Rivaroxaban had no advantage over aspirin, and increased bleeding risk in trial
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For the primary endpoint, the non-vitamin K antagonist oral anticoagulant (NOAC) had an annualized rate of first recurrence of ischemic or hemorrhagic stroke or systemic embolism of 5.1% compared with 4.8% for aspirin (HR 1.07; 95% CI 0.87-1.33, P=0.52).
Recurrent ischemic stroke occurred at an identical 4.7% per year in both groups, Robert Hart, MD, of the Population Health Research Institute in Hamilton, Ontario, and colleagues reported online in the New England Journal of Medicine in a study published simultaneously with presentation at the European Stroke Organisation Conference in Gothenburg, Sweden.
Rivaroxaban substantially increased major bleeding, though, at an annualized rate of 1.8% compared with 0.7% on aspirin (HR 2.72, 95% CI 1.68-4.39, P<0.001). Life-threatening or fatal bleeding (HR 2.34), symptomatic intracranial hemorrhage (HR 4.02), and clinically relevant nonmajor bleeding (HR 1.51) were also significantly worse with rivaroxaban.
The trial included 7,213 patients ages 50 and older with "embolic stroke of undetermined source" -- i.e., not associated with proximal arterial stenosis or a recognized cardioembolic source, such as atrial fibrillation or left ventricular thrombus, and that are not lacunar -- who were randomized to 15-mg immediate-release rivaroxaban or 100-mg aspirin enteric coated tablets along with placebo given both groups to maintain blinding.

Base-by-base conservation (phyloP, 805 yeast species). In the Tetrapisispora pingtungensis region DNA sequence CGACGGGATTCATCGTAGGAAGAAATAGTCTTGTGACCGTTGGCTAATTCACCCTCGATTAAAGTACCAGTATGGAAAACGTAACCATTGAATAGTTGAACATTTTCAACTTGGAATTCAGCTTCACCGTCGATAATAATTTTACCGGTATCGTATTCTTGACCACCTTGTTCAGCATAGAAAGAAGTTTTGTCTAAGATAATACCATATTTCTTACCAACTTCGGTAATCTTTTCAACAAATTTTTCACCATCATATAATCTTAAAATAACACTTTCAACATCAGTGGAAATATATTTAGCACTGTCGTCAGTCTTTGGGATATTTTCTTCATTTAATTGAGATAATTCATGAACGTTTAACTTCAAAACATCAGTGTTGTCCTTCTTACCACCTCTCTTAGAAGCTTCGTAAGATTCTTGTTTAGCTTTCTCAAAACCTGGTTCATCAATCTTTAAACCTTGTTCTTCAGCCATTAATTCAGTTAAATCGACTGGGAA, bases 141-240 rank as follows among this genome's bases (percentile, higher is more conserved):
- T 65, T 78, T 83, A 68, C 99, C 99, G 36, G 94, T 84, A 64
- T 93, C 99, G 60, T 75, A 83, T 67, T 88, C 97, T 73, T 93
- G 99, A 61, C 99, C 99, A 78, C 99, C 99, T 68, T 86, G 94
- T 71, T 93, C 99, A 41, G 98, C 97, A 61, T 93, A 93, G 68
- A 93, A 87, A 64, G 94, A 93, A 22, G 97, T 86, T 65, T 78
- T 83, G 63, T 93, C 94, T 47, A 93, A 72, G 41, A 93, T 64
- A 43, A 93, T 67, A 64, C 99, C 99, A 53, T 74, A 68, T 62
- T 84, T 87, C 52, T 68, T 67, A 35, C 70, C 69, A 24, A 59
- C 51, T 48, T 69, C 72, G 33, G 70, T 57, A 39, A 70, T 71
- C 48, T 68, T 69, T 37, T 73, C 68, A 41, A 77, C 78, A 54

All participants had at least 20 total hours of cardiac rhythm monitoring to rule out atrial fibrillation lasting 6 minutes or longer.
"Rivaroxaban, including the 15-mg daily dose that was used in the current trial, has been effective for the prevention of recurrent stroke in patients with atrial fibrillation," the researchers noted, "and the absence of an observed lower rate of recurrent ischemic stroke with rivaroxaban than with aspirin in the current trial suggests that undetected paroxysmal atrial fibrillation was not a major cause of recurrent stroke."
While 7% of the included patients had a patent foramen ovale, the outcome influence of including these patients "is uncertain," according to the researchers, noting that the trials showing a benefit to closure in cryptogenic stroke came out just when recruitment stopped in NAVIGATE ESUS.
The trial was stopped early for excess bleeding risk without an offsetting chance of stroke prevention efficacy after patients had been followed for a median 11 months and 74% of the planned efficacy events had occurred.
Using a 20 mg rather than 15 mg dose of rivaroxaban wouldn't likely have made any difference in the findings, Hart's group suggested. But they noted that ongoing randomized trials are comparing other NOACs with aspirin in secondary prevention after cryptogenic stroke, such as RE-SPECT ESUS with dabigatran (Pradaxa) and ATTICUS with apixaban (Eliquis).
Hart reported grants and personal fees from Bayer, outside of the NAVIGATE ESUS study.
New England Journal of MedicineSource Reference: Hart RG, et al "Rivaroxaban for stroke prevention after embolic stroke of undetermined source" N Engl J Med 2018; DOI: 10.1056/NEJMoa1802686.